Antonio Brown Can’t Return To Raiders In Old Helmet Without Risking His Contract

The Raiders are off on Monday, so it will probably be another day before any firm details emerge on the Antonio Brown situation, but a few dynamics of his ongoing helmet dispute were made a little clearer this morning.

According to the NFL’s Brian McCarthy, a player is not permitted to practice or play in games using anything other than league-approved equipment or the player is in “breach of his contract.”

While most believe Brown won’t win his grievance against the NFL, the fact that he would be in breach of his contract by playing with his old helmet does explain his absence from the team for the past week. Brown is basically saying he won’t play in a helmet he doesn’t like and he isn’t going to risk a breach in his contract while the matter is being sorted out.

Brown has apparently threatened to file a lawsuit if he is injured wearing one of the league’s newer approved helmets and while most have laughed at the idea, Brown could make the case that he’ll take more hits by wearing a helmet that takes away some of his peripheral vision.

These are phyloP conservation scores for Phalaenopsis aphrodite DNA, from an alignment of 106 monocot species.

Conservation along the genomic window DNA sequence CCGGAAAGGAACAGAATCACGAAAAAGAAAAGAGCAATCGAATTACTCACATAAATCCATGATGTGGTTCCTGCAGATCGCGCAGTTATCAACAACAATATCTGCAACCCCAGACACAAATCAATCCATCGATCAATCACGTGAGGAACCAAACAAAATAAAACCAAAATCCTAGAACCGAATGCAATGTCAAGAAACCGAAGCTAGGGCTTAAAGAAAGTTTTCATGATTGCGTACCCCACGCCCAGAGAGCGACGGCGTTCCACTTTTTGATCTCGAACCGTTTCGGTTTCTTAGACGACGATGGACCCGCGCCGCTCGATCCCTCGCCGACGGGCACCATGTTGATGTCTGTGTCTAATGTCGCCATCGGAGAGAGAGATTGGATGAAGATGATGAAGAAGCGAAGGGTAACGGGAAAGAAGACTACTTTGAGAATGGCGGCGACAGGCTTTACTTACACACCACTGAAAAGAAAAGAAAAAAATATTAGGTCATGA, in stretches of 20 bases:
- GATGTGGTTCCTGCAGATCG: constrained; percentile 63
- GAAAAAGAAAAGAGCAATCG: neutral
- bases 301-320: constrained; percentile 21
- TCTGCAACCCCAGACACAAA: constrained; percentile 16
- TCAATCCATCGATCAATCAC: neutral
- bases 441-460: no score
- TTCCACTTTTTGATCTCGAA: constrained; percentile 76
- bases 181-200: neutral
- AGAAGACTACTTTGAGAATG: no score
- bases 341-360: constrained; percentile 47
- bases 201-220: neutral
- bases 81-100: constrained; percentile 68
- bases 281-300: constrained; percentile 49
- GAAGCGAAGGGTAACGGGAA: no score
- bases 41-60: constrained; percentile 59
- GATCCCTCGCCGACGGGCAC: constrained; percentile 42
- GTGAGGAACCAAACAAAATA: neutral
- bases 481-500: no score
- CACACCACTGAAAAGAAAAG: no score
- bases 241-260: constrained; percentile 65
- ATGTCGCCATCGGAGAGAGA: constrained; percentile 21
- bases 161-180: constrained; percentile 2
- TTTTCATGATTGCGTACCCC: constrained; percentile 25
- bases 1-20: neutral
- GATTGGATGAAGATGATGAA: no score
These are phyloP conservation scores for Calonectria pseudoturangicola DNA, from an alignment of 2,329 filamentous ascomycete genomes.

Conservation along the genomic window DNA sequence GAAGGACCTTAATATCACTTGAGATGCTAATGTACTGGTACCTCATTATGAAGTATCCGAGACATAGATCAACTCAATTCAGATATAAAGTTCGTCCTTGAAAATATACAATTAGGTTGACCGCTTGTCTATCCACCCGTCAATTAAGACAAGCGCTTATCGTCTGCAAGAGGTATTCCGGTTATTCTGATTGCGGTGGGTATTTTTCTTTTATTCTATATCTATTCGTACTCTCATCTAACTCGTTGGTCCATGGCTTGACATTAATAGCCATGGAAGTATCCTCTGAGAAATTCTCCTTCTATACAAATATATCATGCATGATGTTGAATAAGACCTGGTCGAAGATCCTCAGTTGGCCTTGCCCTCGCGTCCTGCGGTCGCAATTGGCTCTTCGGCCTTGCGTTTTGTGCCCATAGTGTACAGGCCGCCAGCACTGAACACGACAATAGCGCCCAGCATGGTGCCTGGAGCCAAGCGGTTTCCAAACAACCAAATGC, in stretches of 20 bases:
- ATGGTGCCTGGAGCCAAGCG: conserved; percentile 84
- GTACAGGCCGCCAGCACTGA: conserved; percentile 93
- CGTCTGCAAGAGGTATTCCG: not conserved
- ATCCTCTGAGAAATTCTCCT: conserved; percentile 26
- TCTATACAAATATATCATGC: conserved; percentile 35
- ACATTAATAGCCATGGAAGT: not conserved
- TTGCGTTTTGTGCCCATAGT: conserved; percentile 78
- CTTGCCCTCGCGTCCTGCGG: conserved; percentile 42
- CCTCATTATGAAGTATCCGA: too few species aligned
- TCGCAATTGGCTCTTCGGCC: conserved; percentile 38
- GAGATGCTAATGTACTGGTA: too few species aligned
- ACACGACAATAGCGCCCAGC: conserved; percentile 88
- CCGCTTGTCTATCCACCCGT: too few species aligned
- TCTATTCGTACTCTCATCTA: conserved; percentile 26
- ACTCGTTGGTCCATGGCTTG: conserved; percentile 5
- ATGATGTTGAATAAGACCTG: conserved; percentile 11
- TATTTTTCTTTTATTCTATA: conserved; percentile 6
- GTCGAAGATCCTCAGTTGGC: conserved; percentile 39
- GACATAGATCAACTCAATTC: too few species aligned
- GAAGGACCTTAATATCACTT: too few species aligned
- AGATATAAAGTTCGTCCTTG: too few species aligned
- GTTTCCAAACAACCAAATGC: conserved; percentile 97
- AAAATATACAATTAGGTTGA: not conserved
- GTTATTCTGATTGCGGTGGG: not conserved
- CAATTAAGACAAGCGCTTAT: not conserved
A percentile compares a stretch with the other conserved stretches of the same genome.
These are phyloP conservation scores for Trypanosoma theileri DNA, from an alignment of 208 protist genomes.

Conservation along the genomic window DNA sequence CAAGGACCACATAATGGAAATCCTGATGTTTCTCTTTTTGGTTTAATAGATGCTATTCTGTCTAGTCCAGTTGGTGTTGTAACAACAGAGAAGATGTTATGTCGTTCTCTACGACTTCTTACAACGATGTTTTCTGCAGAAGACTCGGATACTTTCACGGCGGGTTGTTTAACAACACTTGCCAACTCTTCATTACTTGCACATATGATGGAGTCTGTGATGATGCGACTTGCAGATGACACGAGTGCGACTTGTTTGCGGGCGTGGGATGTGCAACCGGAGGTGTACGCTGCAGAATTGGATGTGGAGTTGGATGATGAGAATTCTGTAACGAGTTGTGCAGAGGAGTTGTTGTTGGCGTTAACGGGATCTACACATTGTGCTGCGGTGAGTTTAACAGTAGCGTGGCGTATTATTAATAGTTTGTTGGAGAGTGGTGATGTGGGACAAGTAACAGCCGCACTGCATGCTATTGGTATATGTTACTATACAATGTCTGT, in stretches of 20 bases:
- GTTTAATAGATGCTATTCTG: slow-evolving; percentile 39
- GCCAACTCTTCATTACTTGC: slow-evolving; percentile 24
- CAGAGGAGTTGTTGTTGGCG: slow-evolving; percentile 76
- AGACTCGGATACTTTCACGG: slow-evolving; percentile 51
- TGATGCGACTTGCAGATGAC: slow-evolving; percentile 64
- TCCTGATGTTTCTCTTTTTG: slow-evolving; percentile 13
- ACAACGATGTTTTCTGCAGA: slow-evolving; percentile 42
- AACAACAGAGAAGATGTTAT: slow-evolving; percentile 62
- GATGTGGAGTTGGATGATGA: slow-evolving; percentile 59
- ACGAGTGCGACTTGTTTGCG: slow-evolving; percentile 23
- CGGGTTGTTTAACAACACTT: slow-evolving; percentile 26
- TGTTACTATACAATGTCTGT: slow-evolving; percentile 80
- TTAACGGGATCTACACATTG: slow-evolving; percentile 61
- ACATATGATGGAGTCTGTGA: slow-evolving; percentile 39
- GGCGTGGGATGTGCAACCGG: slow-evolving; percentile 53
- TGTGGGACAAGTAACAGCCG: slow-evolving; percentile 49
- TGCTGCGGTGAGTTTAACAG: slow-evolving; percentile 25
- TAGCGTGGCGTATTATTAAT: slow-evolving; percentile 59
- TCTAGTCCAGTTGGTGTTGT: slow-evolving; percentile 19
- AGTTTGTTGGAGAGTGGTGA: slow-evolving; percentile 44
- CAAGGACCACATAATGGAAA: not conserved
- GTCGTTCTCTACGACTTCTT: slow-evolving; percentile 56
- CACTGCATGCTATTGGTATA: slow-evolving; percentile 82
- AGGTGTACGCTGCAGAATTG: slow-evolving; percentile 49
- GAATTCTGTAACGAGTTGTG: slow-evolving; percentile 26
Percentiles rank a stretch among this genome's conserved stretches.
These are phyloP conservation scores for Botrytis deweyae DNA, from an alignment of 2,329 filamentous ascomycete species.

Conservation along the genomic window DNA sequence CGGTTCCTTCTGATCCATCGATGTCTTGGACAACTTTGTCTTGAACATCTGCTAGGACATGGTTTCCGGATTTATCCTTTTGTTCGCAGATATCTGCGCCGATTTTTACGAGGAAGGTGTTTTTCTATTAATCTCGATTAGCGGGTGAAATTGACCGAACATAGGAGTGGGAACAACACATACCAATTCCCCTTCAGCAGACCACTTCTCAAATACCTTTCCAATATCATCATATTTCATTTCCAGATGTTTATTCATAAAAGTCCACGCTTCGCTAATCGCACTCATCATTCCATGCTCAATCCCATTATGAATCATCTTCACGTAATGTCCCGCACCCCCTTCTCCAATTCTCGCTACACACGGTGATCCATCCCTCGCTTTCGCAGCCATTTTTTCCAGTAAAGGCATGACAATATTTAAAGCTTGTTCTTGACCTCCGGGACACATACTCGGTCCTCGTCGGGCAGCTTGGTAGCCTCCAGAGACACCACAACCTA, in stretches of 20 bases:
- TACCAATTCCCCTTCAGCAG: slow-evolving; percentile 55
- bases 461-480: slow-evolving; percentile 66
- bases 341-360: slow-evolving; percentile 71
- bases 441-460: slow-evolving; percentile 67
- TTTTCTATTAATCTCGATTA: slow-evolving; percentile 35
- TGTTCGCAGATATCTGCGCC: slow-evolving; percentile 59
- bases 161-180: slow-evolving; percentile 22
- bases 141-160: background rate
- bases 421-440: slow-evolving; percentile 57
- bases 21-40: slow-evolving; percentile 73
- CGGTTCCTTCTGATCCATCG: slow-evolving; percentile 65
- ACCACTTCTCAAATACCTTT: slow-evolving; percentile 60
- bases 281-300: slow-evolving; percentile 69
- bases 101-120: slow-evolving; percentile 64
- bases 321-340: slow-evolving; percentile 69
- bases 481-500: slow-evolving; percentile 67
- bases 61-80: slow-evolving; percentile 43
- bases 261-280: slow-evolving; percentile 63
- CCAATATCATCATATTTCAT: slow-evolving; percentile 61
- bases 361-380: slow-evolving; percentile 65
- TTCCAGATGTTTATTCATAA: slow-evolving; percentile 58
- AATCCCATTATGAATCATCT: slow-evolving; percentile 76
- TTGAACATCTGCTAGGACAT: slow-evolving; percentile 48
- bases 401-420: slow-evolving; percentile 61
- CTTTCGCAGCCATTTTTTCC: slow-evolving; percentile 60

Would it be better to wear a helmet that better protects the head in a collision or better to wear a helmet that helps a player potentially avoid a collision in the first place?

Andrew Brandt on Twitter

The ‘helmet rule’ that Antonio Brown has a problem with is not an NFL rule; it’s an NFL/NFLPA rule. Thus, he’s bucking up against his own union. Good luck with that..

Some have noted that by filing a lawsuit, Brown would essentially be going after his own union, but given what we know about AB, would he really care? If Brown has expressed that he feels safer in his old helmet and is injured in his new helmet, who doubts that he would go after anyone and everyone who forced him to use the new helmet?

Knowing AB, he would probably make a television series out of the lawsuit just for fun.

Twitter: @raidersbeat


1 thought on “Antonio Brown Can’t Return To Raiders In Old Helmet Without Risking His Contract

  1. I can tell by the discussion regarding helmets, no one really knows what they are talking. My daughters have been equestrian riders since age 7 and have ridden over 18 years in the sport. They’ve worn five different, required helmet designs presumably to provide better protection with each new design. The big “however” is that it hasn’t changed concussion statistics in the sport – how frequent they happen, how serious they are. An equestrian helmet is similar in design to a bike helmet, but padded differently to withstand being thrown by a horse. While it uses the same composite materials as an NFL helmet and a polo helmet, that’s where the similarities end. The protection afforded by any helmet depends upon the blow helmet takes. The use of thermoplastic urethane (the padding) only provides better “resiliency” across a broader temperature range. Its ability to absorb a direct, high-impact blow is no different than any other padding. Fortunately, my daughters haven’t been thrown in a way which challenges their helmets to absorb a direct blow.

Comments are closed.